Li-Young Lee – “Eating Together” … the hum of spiders

the hum of spiders: an anthology of works & words

Li-Young Lee

Eating Together

In the steamer is the trout
seasoned with slivers of ginger,
two sprigs of green onion, and sesame oil.
We shall eat it with rice for lunch,
brothers, sister, my mother who will
taste the sweetest meat of the head,
holding it between her fingers
deftly, the way my father did
weeks ago. Then he lay down
to sleep like a snow-covered road
winding through pines older than him,
without any travelers, and lonely for no one.


Li-Young Lee is as strong a poet of family as one can read. He creates an atmosphere of home that is vivid and inviting – even when he conjures up the small terrors that familial relationships can display. The image of father looms in a number of his best poems. In “Eating Together,” Lee focuses on the absence of father, or, more precisely, on the family space the father once occupied.

“Eating Together,” a poem that melds the tenderness of family with the ache of loss, begins with rich smells of a meal. I like Lee’s attention to detail here: “slivers of ginger, / two sprigs of green onion, and sesame oil.” The “we” of line four gives the family a hallowed moment – this is the clearest descriptive for how I react to these lines – that is made warm by their gathering around the table for the meal that is surely a good-bye to the dead father.

The physical motions of the mother, probably addressing her own grief, recall the recent past, tasting

the sweetest meat of the head,
holding it between her fingers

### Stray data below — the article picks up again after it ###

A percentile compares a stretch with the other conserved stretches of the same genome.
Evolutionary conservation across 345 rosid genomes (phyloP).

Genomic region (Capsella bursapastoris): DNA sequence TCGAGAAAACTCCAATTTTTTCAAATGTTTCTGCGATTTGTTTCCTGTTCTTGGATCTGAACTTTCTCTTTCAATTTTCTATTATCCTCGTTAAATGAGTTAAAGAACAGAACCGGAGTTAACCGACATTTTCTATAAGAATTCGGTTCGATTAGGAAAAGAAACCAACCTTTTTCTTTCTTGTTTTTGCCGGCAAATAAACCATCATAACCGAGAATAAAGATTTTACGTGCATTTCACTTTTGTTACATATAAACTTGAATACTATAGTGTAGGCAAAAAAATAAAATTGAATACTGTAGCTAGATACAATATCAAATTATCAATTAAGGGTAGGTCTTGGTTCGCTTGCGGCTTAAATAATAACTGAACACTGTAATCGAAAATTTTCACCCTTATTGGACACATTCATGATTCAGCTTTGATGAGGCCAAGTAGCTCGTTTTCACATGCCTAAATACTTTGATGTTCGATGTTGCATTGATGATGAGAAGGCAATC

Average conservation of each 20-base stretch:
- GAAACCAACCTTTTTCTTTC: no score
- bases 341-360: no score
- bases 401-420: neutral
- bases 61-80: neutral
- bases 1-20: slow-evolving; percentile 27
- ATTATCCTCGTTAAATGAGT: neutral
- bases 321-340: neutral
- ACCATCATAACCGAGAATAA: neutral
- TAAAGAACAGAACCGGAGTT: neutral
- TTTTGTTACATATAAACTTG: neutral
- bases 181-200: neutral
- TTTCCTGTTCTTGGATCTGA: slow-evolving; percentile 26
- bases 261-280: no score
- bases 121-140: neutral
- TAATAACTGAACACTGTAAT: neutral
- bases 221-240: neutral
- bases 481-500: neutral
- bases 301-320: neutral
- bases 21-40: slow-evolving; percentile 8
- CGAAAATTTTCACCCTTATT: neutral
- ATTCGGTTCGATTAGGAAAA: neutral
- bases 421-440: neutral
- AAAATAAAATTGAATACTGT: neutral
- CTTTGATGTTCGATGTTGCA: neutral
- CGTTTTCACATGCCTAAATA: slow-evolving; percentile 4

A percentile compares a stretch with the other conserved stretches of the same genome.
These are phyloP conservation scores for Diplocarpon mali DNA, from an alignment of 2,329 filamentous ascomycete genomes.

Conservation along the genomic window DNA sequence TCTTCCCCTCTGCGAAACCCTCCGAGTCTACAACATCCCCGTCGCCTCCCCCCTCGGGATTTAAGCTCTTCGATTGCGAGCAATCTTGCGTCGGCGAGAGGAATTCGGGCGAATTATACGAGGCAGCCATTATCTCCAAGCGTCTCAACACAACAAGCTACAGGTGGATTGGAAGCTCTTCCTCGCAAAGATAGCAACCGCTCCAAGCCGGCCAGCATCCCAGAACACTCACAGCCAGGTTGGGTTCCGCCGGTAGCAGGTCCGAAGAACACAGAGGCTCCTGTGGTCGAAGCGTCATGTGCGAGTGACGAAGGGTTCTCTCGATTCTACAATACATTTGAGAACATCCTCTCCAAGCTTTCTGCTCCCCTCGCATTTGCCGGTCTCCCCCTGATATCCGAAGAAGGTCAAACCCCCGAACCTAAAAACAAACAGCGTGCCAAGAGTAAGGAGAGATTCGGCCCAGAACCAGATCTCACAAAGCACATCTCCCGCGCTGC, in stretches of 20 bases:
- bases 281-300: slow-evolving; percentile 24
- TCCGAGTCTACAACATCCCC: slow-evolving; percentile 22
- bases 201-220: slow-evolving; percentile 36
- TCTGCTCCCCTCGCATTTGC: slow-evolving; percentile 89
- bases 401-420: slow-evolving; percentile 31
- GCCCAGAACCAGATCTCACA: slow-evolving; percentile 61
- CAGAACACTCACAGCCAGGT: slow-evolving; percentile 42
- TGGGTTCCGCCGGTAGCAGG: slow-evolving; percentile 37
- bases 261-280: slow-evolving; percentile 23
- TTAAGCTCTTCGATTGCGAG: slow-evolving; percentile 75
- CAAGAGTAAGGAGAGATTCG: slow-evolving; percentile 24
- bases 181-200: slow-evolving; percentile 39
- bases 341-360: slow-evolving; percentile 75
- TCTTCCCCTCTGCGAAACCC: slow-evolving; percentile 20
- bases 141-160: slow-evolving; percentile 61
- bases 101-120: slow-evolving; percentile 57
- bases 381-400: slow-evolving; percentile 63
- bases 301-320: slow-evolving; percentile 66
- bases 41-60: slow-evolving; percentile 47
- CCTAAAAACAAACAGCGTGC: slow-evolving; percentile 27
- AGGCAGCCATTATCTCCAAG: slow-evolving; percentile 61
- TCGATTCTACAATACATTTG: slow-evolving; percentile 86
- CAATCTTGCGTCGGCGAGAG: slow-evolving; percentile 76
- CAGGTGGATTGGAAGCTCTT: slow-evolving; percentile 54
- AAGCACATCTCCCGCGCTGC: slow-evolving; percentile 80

deftly, the way my father did
weeks ago.

Human action in most of Lee’s works, and certainly in this poem, takes on an almost sacred presence. This meal is such a beautiful setting, created by a handful of words.

In the closing lines, however, the warm scene surrenders to the cold inevitability of loss. Lee finishes the poem with a powerful simile for death: “a snow-covered road / winding through pines.” The loss is real, and is felt in the depth of the silent, snowy road, a strong poetic visual that recalls the haunting images from the artist Hiroshige Ando. It’s the final line that I can’t escape – a road with no travelers but “lonely for no one.”


This poem connects directly in my head with the art of Hiroshige Ando.

Mariko, from the Reisho Tokaido series, by Hiroshige Ando


~ by samofthetenthousandthings on December 7, 2011.

2 Responses to “Li-Young Lee – “Eating Together” … the hum of spiders”

  1. Loved the poem and the print and your thoughts about the poem itself.

    The last line reminds me of zen and haiku.

  2. The last line is very like haiku. Yes. Lee’s closing image is so strong. I connect completely. Glad you like this piece, Berit.

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